Duke Energy ranks among the most obstructive major corporations on climate change policy, according to a report released last week by a British nonprofit organization.
The Charlotte-based utility giant (NYSE:DUK) calls the report methodology flawed and rejects its conclusions.
The report, Measuring Corporate Influence on Climate Policy, was prepared by a group called Influence Map. It ranks 100 major corporations worldwide by whether they are constructively engaged in addressing the issue using a methodology developed by researchers with the Union for Concerned Scientists.
Influence Map looked at the largest companies on the Forbes Global 2000 list (excluding financial services companies and state-owned enterprises) and the worlds two largest privately held corporations, grading them on a series of climate policy issues.
Duke is one of just four corporations to get an “F” overall from the group. It ranks only three places above last-place Koch Industries. That is the oil company owned by Charles and David Koch, famous for their implacable opposition to government efforts to address global warming.
Duke Energy spokeswoman Erin Culbert says her company questions the credibility of the report, contending it “appears to compile an Internet search to mischaracterize the company’s position and our real work to lower our carbon footprint.”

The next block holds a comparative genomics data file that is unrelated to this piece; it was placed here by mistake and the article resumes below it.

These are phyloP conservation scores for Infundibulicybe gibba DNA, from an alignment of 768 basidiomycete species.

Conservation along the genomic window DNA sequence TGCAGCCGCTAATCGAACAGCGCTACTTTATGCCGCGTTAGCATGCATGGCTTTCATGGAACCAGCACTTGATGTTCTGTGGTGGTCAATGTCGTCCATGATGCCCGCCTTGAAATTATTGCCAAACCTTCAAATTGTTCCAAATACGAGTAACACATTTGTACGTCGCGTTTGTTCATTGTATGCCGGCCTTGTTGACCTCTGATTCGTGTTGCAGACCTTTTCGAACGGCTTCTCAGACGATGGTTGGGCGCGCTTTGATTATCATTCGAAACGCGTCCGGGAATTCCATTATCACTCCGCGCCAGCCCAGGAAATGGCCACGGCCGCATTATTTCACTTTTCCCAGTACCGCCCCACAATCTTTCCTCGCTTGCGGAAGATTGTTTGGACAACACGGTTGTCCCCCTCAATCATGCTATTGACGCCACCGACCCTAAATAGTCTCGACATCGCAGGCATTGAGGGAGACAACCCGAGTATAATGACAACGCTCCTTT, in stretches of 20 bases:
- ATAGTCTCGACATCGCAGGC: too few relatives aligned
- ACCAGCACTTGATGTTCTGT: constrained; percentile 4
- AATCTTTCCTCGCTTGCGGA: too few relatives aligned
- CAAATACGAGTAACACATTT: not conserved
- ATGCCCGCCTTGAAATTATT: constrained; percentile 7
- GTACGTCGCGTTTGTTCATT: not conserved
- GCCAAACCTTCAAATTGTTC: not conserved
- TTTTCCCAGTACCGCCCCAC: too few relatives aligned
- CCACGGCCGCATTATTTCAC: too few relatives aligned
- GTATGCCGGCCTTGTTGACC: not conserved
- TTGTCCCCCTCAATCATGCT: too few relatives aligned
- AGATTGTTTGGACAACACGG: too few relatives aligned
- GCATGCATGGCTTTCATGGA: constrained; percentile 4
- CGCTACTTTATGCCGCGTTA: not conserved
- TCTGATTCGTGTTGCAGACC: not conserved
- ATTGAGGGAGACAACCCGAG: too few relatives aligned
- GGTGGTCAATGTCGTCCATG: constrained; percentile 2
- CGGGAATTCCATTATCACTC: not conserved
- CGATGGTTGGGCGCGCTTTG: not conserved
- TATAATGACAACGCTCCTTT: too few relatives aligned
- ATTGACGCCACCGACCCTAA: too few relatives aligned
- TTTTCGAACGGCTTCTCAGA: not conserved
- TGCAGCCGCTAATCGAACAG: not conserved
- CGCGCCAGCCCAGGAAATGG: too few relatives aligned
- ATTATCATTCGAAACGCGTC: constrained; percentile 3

The report ranks companies strictly by their impact on climate policy — positive or negative. So Duke and the other energy-related companies were not penalized for the amount of carbon produced by their operations. Duke and the others do not get credit for efforts to reduce their own carbon footprint. The issue in the report is whether the corporate giants support constructive policies to address greenhouse gases and climate change, according to the UCS methodology.
“Duke Energy appear(s) .. opposed to most strands of climate change policy and regulations,” Influence Map concludes. “They appear to support policy that would maintain a high (greenhouse gas) energy mix in the US, promoting the continued role for coal to investors and the public, whilst emphasizing to policymakers in North Carolina the risk of decarbonizing industry.”